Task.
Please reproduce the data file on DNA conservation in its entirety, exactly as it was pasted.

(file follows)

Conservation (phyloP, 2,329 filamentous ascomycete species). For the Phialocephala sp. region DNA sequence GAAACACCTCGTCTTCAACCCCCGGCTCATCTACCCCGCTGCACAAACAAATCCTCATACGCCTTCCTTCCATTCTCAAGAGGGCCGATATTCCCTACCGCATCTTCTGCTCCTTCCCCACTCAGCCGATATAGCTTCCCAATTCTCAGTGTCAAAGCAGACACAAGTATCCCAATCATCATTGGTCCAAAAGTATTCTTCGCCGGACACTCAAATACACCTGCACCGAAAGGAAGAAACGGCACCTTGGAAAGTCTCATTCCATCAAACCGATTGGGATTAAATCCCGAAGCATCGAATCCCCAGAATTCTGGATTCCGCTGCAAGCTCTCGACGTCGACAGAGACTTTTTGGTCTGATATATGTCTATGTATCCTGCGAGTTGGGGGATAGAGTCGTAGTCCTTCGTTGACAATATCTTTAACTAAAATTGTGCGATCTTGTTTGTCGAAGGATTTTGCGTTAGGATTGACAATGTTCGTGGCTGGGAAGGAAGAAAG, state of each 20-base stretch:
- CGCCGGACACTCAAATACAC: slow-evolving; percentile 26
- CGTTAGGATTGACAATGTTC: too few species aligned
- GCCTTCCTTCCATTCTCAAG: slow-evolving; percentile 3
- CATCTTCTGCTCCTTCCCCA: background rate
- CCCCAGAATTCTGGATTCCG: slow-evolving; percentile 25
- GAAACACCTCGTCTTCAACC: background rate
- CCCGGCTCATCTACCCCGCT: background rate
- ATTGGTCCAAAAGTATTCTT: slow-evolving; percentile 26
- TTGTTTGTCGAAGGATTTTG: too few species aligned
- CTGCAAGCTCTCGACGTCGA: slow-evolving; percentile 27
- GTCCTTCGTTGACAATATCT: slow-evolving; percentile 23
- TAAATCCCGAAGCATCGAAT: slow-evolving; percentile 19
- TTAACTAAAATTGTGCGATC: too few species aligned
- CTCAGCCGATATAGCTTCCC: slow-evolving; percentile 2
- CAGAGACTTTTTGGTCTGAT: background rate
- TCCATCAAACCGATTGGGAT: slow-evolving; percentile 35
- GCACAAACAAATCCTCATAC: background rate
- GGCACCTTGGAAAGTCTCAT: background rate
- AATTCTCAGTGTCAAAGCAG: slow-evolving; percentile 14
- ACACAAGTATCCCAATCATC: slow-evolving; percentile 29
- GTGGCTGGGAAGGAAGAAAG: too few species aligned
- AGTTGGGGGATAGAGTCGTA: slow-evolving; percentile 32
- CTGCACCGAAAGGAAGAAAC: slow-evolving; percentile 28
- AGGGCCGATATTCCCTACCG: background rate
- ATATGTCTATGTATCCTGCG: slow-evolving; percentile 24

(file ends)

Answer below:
Conservation (phyloP, 2,329 filamentous ascomycete species). For the Phialocephala sp. region DNA sequence GAAACACCTCGTCTTCAACCCCCGGCTCATCTACCCCGCTGCACAAACAAATCCTCATACGCCTTCCTTCCATTCTCAAGAGGGCCGATATTCCCTACCGCATCTTCTGCTCCTTCCCCACTCAGCCGATATAGCTTCCCAATTCTCAGTGTCAAAGCAGACACAAGTATCCCAATCATCATTGGTCCAAAAGTATTCTTCGCCGGACACTCAAATACACCTGCACCGAAAGGAAGAAACGGCACCTTGGAAAGTCTCATTCCATCAAACCGATTGGGATTAAATCCCGAAGCATCGAATCCCCAGAATTCTGGATTCCGCTGCAAGCTCTCGACGTCGACAGAGACTTTTTGGTCTGATATATGTCTATGTATCCTGCGAGTTGGGGGATAGAGTCGTAGTCCTTCGTTGACAATATCTTTAACTAAAATTGTGCGATCTTGTTTGTCGAAGGATTTTGCGTTAGGATTGACAATGTTCGTGGCTGGGAAGGAAGAAAG, state of each 20-base stretch:
- CGCCGGACACTCAAATACAC: slow-evolving; percentile 26
- CGTTAGGATTGACAATGTTC: too few species aligned
- GCCTTCCTTCCATTCTCAAG: slow-evolving; percentile 3
- CATCTTCTGCTCCTTCCCCA: background rate
- CCCCAGAATTCTGGATTCCG: slow-evolving; percentile 25
- GAAACACCTCGTCTTCAACC: background rate
- CCCGGCTCATCTACCCCGCT: background rate
- ATTGGTCCAAAAGTATTCTT: slow-evolving; percentile 26
- TTGTTTGTCGAAGGATTTTG: too few species aligned
- CTGCAAGCTCTCGACGTCGA: slow-evolving; percentile 27
- GTCCTTCGTTGACAATATCT: slow-evolving; percentile 23
- TAAATCCCGAAGCATCGAAT: slow-evolving; percentile 19
- TTAACTAAAATTGTGCGATC: too few species aligned
- CTCAGCCGATATAGCTTCCC: slow-evolving; percentile 2
- CAGAGACTTTTTGGTCTGAT: background rate
- TCCATCAAACCGATTGGGAT: slow-evolving; percentile 35
- GCACAAACAAATCCTCATAC: background rate
- GGCACCTTGGAAAGTCTCAT: background rate
- AATTCTCAGTGTCAAAGCAG: slow-evolving; percentile 14
- ACACAAGTATCCCAATCATC: slow-evolving; percentile 29
- GTGGCTGGGAAGGAAGAAAG: too few species aligned
- AGTTGGGGGATAGAGTCGTA: slow-evolving; percentile 32
- CTGCACCGAAAGGAAGAAAC: slow-evolving; percentile 28
- AGGGCCGATATTCCCTACCG: background rate
- ATATGTCTATGTATCCTGCG: slow-evolving; percentile 24